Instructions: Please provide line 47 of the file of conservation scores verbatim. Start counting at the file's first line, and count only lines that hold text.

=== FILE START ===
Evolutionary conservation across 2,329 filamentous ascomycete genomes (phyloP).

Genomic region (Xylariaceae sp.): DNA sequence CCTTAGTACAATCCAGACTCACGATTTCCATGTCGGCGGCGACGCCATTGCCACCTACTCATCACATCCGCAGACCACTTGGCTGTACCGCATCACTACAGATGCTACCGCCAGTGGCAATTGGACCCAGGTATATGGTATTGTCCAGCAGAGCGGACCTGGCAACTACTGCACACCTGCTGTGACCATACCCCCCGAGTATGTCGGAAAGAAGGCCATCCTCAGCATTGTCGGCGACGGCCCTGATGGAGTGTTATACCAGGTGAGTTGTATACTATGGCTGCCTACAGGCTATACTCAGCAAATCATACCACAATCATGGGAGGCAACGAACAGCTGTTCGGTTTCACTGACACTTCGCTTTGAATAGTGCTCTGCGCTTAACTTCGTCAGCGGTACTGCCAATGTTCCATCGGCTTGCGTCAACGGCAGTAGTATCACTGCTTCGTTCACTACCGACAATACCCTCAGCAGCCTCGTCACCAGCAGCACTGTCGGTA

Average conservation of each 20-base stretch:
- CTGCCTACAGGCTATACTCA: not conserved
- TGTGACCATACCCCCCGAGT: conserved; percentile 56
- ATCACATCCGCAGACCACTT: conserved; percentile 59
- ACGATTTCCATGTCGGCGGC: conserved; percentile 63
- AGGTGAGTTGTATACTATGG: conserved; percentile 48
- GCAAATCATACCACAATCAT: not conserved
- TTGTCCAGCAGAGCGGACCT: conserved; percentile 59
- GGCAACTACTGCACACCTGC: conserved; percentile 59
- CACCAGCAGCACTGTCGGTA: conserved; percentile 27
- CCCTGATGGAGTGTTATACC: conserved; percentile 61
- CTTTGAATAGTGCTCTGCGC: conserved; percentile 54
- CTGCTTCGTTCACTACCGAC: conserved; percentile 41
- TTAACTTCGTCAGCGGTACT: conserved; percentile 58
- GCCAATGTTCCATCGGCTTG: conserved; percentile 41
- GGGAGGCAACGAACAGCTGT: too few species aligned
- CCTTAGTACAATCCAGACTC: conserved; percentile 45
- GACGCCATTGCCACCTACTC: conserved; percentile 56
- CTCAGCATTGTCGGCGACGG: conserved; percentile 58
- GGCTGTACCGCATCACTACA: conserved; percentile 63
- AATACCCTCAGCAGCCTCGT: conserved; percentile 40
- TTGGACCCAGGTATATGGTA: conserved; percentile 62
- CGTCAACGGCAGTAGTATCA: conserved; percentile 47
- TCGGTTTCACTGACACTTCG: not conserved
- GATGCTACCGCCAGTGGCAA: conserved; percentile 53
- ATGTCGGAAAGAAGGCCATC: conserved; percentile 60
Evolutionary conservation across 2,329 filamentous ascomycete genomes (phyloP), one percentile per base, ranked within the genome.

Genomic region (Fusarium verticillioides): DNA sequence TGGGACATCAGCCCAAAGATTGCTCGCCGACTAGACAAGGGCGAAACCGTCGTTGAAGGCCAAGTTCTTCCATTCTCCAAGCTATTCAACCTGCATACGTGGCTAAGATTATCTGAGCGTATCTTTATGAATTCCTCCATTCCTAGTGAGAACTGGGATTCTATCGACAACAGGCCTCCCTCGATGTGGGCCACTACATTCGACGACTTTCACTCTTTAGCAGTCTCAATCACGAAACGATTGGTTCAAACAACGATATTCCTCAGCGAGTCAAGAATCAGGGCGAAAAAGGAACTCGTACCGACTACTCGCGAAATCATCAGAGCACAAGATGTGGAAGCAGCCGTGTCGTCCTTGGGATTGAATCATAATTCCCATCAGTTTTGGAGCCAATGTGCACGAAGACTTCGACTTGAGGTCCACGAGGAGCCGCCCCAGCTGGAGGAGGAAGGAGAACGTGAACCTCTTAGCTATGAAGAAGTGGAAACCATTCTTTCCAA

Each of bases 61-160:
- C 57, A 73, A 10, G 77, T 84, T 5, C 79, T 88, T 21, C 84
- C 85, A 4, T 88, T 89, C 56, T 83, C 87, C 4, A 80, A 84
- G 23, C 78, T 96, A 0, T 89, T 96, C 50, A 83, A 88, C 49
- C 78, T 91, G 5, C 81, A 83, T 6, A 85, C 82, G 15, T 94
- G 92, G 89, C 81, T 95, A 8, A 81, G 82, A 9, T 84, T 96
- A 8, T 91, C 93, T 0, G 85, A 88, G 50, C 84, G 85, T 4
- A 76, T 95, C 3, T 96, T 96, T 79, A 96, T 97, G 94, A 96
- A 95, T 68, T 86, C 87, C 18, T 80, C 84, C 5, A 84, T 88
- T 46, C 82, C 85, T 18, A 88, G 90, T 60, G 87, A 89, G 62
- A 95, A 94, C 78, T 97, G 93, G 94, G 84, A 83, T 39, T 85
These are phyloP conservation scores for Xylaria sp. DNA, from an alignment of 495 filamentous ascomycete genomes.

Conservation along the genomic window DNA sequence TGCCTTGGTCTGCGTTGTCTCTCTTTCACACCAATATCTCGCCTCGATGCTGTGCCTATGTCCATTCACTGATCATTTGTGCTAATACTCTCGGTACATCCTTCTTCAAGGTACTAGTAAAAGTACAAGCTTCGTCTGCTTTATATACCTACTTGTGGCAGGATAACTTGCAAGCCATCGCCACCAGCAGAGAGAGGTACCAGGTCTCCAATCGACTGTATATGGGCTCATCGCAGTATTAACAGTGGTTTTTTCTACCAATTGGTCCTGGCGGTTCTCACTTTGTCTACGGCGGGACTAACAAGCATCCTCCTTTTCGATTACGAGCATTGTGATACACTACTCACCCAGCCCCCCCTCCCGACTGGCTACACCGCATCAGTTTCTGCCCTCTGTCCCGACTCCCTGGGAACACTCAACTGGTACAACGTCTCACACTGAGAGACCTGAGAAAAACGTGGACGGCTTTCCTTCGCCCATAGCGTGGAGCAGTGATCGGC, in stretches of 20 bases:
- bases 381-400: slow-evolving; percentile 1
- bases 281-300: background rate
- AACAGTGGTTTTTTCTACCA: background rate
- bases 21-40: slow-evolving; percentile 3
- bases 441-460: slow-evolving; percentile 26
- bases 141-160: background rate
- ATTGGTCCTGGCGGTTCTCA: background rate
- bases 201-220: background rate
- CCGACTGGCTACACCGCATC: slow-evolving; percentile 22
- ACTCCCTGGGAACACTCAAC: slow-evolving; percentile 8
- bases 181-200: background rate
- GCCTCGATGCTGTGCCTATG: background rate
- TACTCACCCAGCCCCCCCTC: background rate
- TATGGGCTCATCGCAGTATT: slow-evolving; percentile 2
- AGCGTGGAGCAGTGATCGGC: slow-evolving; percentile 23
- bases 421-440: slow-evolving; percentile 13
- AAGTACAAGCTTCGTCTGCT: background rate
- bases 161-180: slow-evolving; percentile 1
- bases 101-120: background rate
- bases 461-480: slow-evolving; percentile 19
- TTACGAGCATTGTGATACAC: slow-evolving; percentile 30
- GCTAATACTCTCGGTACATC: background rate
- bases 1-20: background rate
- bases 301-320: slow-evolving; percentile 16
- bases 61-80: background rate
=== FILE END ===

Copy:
- bases 21-40: slow-evolving; percentile 3